Omega fatty acids

Omega Fatty Acids

Omega Fatty Acids

Omega fatty acids are needed in animals as much as humans to promote good health. They can affect moods and behaviors as well as maintain joints and reduce inflammation, especially in older dogs with arthritis or joint problems. An animal must have sufficient omega fats as a puppy and younger dog to reduce problems in later life.

Fortunately we find omega fats in most pet foods, especially the high end foods. Sadly some of the cheaper brands are lacking in omega fats, which is why a pet owner should research what they feed their pets.

The two most important health-related fatty acids are omega-3 and omega-6. The former aids joints against inflammation, as well as protecting against kidney and heart disease; also cancer. Omega-6 affects inflammation of joints as well, but in this instance too much of the fat can have a negative impact and cause inflammation. As such it needs to be consumed in moderation.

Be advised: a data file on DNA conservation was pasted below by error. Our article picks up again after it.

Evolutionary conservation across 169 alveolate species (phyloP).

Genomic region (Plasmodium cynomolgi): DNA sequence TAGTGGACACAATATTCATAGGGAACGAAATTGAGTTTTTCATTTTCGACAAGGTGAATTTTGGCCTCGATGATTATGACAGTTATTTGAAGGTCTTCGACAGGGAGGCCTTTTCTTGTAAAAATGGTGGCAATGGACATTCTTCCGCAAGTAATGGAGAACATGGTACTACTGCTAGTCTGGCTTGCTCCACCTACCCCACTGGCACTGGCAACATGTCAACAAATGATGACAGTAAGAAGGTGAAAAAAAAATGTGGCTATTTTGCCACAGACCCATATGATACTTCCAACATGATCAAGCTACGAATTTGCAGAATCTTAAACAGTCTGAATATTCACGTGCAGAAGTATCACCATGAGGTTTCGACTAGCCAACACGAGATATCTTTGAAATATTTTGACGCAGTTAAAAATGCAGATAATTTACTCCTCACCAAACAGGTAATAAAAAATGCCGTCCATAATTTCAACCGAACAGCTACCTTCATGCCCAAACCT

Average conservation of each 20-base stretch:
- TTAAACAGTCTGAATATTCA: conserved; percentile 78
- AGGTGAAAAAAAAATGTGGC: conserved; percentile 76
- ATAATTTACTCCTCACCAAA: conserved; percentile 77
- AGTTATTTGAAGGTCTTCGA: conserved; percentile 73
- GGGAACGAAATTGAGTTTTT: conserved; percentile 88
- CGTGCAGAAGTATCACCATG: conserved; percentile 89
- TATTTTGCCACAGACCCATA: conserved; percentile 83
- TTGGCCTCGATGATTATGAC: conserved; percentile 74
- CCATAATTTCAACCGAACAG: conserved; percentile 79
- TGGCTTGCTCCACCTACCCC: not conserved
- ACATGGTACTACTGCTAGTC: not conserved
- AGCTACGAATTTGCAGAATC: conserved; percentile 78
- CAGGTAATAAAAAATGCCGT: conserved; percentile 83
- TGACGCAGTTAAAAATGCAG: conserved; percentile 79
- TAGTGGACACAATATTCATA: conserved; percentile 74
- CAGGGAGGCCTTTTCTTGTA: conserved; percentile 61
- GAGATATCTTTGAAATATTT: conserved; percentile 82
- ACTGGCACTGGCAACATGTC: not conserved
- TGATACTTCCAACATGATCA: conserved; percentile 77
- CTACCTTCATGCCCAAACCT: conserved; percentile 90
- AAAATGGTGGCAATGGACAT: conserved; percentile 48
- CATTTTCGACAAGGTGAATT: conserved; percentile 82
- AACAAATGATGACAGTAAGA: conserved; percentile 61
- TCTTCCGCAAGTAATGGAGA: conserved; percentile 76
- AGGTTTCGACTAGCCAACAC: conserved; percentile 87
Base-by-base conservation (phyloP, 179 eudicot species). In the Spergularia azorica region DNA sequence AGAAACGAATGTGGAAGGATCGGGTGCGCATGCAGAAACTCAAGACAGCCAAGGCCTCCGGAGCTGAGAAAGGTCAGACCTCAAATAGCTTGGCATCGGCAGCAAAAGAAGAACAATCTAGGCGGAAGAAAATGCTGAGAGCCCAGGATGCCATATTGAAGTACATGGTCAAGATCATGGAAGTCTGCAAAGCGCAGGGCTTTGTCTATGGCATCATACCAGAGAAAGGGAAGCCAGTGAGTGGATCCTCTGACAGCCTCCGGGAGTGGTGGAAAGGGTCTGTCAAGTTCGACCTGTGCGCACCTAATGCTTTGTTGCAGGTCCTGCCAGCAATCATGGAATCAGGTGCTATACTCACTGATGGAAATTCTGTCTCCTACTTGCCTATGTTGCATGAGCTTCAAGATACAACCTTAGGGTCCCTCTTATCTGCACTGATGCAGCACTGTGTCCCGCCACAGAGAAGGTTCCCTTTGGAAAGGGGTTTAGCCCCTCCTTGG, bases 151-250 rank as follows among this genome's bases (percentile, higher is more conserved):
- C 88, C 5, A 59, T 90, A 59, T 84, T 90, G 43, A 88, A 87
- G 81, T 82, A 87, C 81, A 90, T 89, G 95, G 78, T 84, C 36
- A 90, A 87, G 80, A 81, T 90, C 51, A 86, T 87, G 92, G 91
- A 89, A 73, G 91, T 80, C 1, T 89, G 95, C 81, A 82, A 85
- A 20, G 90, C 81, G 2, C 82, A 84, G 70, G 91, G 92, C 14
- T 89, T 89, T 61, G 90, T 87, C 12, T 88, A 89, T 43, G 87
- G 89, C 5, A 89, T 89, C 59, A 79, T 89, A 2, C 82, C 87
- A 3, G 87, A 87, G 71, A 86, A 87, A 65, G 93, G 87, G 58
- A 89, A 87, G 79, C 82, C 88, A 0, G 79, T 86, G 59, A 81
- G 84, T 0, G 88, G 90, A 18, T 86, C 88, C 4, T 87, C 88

A cat or dog that consumes a sufficient amount of omega fats should have a shiny healthy coat, so if that isn’t the case it’s worth ensuring they’re getting the right level of omegas.

It’s not always apparent whether omega fatty acids are in a food as they’re not always listed. The trick is to know what ingredients contain them. Omega-3 can be found in fishfish oilflaxseed, and walnut oil. Omega-6 on the other hand is contained in poultry protein sources such as chickenturkey, and duck, as well as canola oilcorn, and soy. If a food doesn’t list any of these ingredients then it may be included in their individual form, such as DHA (docosahexaenoic acid) or EPA (eicosapentaenoic acid).

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